Last night, as I was wiping the kitchen counters clean, my husband hugged me from behind and whispered in my ear, “you smell like … cleaning products.”
Things change once you have kids, that’s for sure.
My husband and I know this well, and after the comments he made in his Oscar acceptance speech, I’m willing to assume Ben Affleck and Jennifer Garner know it too.
I, for one, loved Ben’s speech, in which he acknowledged that marriage requires effort and thanked his wife for doing “the best kind of work” with him for “10 Christmases.” Yet, I was disappointed to learn that the Twitter sphere has been widely panning him for his honesty.
We gluttonously devour pictures of our celebrity idols caught being “real”: schlepping groceries or going without a mask of professionally applied makeup. But when things get too real — when they admit that some parts of their lives are as complicated and unglamorous as ours — we’re disillusioned by the idea of them having something other than the fairy tale romance we imagined.
The truth is that no one does. Studies show even the most drunken, heady kind of love fades after an average period of about two years. And, the idea that love is a drug is more than just sappy songwriting: as researchers Arthur Aron, PhD and Sean Mackey, MD, PhD reported to WebMD, “feelings of romantic love affect the brain in the same way drugs like cocaine or powerful pain relievers do.”
When you look at it that way, it’s no surprise that passionate, new love doesn’t last. In order for a marriage to succeed, couples have to feel more than just love for each other.
Several years back, Time Magazine ran a fascinating article on the science behind love. In “The Science of Romance: Why We Love,” Jeffrey Kluger points out that couples in committed relationships must “pass beyond … the thrill of early love and into what’s known as companionate love.”
Companionate love. Doesn’t sound too thrilling, does it? And yet, there’s something really lovely about that term.
Companionate love is the stuff of 50-year anniversaries, of those elderly men who still see a beautiful young bride when they look at their aging wives. It’s the bond that keeps us together through the ups and downs of marriage, through the trials of raising children and as our physical attractiveness inevitably fades.
Admittedly, my husband and I weren’t the most exciting people before our son came along, so you can imagine how glamorous our lives are now. As a stay-at-home mom, my brand of stress is a quiet, droning kind that stems from the pressure of constant vigilance. My husband is in his first years of a commission-only career; his days are long and rushed, and he comes home wired and exhausted at the same time.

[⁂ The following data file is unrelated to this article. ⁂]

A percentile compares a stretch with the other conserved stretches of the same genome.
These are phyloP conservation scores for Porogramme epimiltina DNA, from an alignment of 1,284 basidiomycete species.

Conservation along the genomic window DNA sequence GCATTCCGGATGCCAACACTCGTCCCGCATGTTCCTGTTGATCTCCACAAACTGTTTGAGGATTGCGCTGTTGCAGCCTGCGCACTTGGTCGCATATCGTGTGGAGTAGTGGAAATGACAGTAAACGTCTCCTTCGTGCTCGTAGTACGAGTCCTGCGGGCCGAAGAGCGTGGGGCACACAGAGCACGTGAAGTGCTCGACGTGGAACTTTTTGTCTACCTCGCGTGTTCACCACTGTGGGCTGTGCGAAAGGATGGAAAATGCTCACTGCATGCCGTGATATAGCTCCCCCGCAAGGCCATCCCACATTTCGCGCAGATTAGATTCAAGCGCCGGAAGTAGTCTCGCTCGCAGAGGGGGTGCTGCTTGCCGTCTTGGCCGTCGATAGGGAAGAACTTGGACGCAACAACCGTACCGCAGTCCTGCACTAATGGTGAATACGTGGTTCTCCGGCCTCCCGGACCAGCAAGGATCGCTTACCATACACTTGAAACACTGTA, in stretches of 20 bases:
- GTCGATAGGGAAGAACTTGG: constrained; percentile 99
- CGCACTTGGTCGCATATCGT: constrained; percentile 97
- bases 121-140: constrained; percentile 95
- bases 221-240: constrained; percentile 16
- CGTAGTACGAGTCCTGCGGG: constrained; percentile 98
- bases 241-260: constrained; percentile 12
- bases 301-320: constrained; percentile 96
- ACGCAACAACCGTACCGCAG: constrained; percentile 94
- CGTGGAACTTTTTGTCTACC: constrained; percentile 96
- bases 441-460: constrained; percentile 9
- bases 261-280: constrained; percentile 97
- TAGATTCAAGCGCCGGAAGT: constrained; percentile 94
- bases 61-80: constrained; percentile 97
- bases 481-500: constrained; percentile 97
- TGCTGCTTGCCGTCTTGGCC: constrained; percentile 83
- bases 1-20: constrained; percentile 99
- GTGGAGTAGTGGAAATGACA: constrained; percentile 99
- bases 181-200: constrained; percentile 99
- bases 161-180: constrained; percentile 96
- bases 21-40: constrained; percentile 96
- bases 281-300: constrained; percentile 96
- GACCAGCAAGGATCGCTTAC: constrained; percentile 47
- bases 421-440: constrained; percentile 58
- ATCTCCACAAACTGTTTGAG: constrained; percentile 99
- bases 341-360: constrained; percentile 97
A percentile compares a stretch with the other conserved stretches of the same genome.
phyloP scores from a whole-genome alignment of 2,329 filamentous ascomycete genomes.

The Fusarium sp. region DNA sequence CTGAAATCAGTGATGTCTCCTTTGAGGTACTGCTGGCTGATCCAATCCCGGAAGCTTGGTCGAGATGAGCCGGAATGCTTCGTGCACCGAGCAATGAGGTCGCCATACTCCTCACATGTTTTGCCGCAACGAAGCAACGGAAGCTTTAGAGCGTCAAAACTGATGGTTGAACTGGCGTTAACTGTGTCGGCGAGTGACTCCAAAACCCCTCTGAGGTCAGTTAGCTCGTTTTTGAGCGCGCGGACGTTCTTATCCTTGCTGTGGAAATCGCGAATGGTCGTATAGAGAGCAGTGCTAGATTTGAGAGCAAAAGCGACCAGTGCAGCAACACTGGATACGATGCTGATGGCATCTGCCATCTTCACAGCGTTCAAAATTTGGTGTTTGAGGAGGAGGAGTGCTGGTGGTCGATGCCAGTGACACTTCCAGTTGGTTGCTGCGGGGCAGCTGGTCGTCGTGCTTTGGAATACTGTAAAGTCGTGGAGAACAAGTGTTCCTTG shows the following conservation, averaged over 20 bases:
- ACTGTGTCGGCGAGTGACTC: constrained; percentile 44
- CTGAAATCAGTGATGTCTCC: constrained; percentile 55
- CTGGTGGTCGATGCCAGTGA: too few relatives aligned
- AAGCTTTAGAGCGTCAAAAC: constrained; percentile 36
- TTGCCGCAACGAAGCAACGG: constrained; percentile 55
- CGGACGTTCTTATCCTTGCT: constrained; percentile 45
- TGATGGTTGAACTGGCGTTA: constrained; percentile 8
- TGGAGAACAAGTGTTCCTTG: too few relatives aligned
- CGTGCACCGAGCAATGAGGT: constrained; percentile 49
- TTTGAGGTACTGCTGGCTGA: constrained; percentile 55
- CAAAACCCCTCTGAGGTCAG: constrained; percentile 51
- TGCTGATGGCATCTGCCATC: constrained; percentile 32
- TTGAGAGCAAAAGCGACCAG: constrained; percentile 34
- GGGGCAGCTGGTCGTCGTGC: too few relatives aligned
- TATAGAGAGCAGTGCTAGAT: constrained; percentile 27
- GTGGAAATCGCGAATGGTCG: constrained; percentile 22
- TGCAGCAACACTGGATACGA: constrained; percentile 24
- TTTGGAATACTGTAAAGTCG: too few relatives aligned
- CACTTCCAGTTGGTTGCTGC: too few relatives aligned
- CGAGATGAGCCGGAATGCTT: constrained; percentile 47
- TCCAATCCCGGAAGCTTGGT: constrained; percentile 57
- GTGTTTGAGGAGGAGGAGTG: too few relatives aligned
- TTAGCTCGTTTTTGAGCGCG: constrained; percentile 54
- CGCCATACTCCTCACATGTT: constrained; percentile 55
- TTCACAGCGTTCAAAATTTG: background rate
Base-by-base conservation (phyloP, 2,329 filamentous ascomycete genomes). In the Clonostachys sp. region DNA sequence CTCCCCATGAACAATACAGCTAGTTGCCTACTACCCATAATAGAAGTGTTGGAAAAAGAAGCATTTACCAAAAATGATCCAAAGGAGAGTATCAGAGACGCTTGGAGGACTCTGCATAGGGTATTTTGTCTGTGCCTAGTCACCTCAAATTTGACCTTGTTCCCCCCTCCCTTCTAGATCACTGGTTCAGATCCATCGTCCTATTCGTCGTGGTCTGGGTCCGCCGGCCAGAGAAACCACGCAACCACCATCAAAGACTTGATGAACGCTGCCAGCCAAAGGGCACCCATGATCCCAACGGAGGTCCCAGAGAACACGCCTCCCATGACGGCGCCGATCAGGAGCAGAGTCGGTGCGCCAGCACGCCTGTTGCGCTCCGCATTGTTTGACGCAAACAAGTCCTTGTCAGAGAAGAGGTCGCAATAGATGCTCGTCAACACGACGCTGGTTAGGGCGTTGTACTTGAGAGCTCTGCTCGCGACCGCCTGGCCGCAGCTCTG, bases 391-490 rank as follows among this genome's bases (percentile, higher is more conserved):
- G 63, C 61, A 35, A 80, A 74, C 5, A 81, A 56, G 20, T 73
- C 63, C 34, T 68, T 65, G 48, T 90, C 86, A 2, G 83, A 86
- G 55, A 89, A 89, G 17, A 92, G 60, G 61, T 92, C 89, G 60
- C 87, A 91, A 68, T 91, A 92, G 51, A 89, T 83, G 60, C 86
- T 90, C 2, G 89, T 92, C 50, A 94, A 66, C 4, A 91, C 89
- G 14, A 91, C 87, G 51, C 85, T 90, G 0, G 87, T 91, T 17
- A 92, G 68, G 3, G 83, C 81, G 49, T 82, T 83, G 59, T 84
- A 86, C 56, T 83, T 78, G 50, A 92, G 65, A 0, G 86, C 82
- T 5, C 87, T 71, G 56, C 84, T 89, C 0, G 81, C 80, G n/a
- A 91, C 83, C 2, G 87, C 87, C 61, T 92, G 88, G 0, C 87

He wears a suit. I wear sweatpants. It can be hard for us to relate to each other sometimes, and it’s been a long, long time since the hazy days of giddy, new love.
I couldn’t do what he does. He tells me he couldn’t do what I do. Therein we find the most important component of our marriage: R-E-S-P-E-C-T.
We each have to work hard to make our household run. It’s not sexy, it’s not exciting, and it is indeed work. It’s the basis of companionate love.
For my part, I try to resist the urge to thrust our son into my husband’s arms or regale him with a story about poop just after he’s walked through the door. I give him a few minutes to change his clothes and take a few deep breaths. I try to have put something together for dinner and to have changed out of my depression robe by the time he gets home.
For his part, he greets each member of the household with a kiss and asks about my day, even though my response usually isn’t very interesting. He sits down in front of our son’s highchair and the dogs run to put their heads in his lap. He lets out a deep sigh, exhaling all the pressure and frustration from his day.
“I love you, wee man,” he says to our son. And I see him start to relax.
As for our connection as man and wife? Strangely, our son has been the best thing that ever happened to our marriage. He gives us a shared purpose, a higher calling, a source of humor and awe in every day.
We lie in bed and find ourselves at a loss for the words to describe how we feel about our son.
He’s … awesome. He’s just so … awesome, isn’t he?, says one of us.
I know just what you mean, says the other.
This may not be the version of romance we want from our movie stars. It isn’t sexy or exciting; it isn’t the stuff of fairy tales. But if you look closely, there’s something profoundly beautiful in the simple, ordinary pursuit of raising a family with your life’s companion.
Companionate love may not make it into the movies, but it made it onstage this year at the Oscars. And that’s not too shabby at all.